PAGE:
Later, he worked as a production test pilot for HTC out of Palomar Airport in Southern California, testing the LOH/OH-6A helicopter. Many, if not all of the aircraft being tested had crashed in Vietnam, and were returned to the HTC factory to be re-furbished. In 1969, he was flight-testing one of these aircraft when he experienced a mechanical failure of the flight controls of the main rotor head. He controlled the aircraft sufficiently to bring the helicopter back over land, and attempted an emergency landing (auto-rotation). He and his crewman crash-landed in a commercial flower field near the I-5 freeway. The injuries Hal suffered were career-ending for him, at age 46.
In the 1970's, he worked as a Real Estate Agent and Broker and began his art career producing numerous oil paintings.
Also, in the 1980's, he completed a course in Aviation Safety (accident investigations) at the University of Southern California, and he worked as an Aviation Safety Consultant for a few years, building on his experience in aviation safety from the Marine Corps.
After WWII ended, he left the Marine Corps, and attended college at Western Michigan University in Kalamazoo, Michigan, for about one-half year.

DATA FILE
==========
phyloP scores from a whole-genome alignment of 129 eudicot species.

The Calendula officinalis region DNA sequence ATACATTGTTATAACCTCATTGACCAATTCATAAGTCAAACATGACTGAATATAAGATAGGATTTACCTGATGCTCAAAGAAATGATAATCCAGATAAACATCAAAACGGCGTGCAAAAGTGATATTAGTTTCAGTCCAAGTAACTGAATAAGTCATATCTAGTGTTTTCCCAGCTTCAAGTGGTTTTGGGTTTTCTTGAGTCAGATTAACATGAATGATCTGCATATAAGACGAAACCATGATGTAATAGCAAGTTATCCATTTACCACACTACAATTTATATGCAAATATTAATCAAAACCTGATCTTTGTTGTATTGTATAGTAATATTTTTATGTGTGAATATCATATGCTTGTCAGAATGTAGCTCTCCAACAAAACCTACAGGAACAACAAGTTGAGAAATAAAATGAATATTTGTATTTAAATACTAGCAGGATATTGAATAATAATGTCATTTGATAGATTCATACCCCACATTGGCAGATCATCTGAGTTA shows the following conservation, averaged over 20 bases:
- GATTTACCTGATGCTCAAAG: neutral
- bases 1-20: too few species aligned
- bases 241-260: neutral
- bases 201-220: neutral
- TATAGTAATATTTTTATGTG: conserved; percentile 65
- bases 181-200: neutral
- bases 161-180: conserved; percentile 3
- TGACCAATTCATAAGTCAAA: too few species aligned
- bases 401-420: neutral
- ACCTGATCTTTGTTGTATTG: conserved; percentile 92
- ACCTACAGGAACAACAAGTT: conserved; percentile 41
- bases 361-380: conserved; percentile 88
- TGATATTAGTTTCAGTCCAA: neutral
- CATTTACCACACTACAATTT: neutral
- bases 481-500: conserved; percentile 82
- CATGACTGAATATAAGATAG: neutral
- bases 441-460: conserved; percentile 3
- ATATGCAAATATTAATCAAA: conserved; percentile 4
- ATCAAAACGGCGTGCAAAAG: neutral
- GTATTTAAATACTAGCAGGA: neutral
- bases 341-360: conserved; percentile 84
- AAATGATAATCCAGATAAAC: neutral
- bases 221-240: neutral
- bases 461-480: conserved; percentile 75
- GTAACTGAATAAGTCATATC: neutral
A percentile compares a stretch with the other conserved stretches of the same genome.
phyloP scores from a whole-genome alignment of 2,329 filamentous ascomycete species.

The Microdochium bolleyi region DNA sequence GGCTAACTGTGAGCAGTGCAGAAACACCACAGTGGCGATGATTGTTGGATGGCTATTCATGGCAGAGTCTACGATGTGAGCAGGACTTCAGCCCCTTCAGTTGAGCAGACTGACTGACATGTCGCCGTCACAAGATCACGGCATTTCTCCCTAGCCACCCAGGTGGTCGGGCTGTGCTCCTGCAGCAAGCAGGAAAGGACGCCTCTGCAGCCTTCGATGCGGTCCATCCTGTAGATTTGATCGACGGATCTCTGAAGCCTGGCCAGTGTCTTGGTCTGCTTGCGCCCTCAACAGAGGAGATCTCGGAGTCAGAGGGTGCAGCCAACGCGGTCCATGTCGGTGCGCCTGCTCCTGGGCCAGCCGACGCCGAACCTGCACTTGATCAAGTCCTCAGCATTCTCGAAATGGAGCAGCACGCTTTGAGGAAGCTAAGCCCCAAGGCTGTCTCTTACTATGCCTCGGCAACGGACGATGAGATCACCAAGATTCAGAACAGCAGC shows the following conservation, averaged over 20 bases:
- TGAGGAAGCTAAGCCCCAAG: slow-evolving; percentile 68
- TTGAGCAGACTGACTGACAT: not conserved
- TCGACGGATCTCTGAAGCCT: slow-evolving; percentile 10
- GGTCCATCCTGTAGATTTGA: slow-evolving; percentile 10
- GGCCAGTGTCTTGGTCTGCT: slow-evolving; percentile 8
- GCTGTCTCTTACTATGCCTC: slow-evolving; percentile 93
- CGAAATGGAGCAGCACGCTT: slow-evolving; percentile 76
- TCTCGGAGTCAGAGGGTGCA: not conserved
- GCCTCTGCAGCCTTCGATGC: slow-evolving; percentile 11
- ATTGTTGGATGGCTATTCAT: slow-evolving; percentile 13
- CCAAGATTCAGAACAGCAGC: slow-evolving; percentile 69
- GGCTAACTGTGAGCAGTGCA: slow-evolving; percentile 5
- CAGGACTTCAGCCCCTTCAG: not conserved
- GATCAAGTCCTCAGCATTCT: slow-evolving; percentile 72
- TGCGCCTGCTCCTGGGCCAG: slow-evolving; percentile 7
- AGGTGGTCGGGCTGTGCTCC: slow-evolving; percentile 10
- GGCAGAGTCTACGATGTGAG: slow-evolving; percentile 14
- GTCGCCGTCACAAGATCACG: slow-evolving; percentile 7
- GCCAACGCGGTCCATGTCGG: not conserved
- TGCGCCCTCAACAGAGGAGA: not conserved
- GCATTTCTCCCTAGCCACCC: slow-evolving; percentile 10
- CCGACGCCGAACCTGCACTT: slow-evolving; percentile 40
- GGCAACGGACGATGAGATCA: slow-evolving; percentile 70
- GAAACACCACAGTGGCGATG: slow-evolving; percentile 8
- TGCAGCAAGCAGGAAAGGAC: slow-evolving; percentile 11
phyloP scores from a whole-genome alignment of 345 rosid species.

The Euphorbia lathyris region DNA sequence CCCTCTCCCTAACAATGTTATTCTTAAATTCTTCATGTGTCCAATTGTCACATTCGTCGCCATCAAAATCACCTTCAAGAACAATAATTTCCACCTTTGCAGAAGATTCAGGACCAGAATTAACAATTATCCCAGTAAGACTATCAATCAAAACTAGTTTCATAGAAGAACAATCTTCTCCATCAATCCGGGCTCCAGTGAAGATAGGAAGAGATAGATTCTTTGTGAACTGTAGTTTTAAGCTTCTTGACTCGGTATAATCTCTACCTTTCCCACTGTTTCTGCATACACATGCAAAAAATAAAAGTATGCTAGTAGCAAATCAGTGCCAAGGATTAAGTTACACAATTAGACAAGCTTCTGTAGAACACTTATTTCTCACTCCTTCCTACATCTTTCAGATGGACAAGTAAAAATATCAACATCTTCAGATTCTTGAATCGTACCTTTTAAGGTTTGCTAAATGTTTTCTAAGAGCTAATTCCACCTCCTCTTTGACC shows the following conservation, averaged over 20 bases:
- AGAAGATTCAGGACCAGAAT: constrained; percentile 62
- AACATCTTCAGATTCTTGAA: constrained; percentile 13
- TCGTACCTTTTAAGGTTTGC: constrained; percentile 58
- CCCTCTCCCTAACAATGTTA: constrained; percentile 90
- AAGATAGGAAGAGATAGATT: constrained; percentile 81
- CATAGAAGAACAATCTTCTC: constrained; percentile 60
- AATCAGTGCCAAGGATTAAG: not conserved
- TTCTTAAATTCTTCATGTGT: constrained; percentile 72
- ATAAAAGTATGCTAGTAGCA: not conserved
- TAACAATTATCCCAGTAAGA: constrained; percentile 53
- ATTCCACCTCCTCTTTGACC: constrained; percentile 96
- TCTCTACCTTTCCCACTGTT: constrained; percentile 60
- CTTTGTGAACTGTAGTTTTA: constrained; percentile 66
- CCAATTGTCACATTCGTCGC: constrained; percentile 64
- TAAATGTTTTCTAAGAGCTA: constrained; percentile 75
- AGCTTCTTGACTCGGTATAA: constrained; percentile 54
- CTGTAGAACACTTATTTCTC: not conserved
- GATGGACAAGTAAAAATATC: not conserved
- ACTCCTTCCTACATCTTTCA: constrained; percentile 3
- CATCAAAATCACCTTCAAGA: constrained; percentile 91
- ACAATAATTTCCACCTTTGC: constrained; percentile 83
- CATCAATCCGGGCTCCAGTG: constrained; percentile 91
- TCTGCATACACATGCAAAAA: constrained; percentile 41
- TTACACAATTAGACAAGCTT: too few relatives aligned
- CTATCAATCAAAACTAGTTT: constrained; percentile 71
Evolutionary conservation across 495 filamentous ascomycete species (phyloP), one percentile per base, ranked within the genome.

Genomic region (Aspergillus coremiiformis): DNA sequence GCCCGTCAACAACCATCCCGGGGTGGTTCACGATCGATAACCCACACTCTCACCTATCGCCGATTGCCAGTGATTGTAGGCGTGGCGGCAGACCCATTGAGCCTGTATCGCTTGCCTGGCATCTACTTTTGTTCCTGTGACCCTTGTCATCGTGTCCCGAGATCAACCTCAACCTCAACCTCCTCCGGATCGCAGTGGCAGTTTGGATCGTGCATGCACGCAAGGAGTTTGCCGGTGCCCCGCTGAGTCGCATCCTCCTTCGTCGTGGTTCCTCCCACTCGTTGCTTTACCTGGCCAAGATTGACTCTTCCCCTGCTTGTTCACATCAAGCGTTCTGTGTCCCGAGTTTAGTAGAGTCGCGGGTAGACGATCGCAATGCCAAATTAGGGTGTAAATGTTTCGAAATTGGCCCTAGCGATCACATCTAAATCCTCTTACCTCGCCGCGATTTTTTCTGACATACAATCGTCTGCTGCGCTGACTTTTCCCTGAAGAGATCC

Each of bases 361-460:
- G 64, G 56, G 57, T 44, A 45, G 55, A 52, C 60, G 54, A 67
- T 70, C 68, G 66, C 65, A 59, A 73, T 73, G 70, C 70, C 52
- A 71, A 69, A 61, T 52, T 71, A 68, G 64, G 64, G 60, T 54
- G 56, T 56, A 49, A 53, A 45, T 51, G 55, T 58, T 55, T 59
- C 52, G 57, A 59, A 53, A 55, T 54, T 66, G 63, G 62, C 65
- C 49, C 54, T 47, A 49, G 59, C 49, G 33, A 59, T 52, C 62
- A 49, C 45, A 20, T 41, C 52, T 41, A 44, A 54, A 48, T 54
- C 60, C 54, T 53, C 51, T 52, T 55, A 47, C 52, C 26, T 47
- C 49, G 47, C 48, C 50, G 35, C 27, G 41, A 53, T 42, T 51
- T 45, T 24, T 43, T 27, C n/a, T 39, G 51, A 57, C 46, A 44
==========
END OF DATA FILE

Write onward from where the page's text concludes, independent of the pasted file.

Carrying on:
Hal lived in Warner Springs and Julian, before moving to Borrego Springs, where he lived for about 30 years. He and his first wife were married until 1989, and they had four children. In 1997, Hal married Patricia Erin Swope, who went by Erin, in Borrego Springs.
Hal celebrated his 98th birthday at The Propeller Restaurant in January, where he was commissioned by owner Patrick Meehan to showcase and appreciate both his artistic work and his flying experiences.
When you first visit The Propeller, soon to open for business down at the airport, take a few moments to appreciate the paintings by Hal Hawkins gracing its walls. There are about 100 of them, so take your time. His personal history of aviation is rendered on canvas, and every one of them tells a story.
On another wall, is an oil-based mural of images showing Hawkins' C-46 transport that he flew in which was used to clear a mountain top fortress of enemy soldiers, and the raising of a flag. This oil painting commemorated the 75th anniversary of U.S. Marines raising the Iwo Jima flag atop Mt. Suribachi. Hal Hawkins was there to witness what later came to be one of the most famous and iconic images of World War II. It also includes airplanes of the era and his friend and pilot John Glenn, a former astronaut and U.S. Senator who Hawkins reported to be somewhere in the local theater of operations, probably at sea aboard a carrier during Hawkins' Iwo Jima mission.
Even at his advanced age, Hal still had plans last year for another piece of his artwork along a blank wall adjacent to his nearly completed mural. With a gleam in his eye and pointing his paintbrush for emphasis, Hal commented, "I have some ideas for that wall."
May we all raise a glass to his talent and memory.
Hal is survived by his four children, Brian, Robert Phillip and Patti. He is preceded in death by his wife and Patricia Erin Swope Hawkins.
A memorial for Hal is scheduled for July at MCAS Miramar National Cemetery.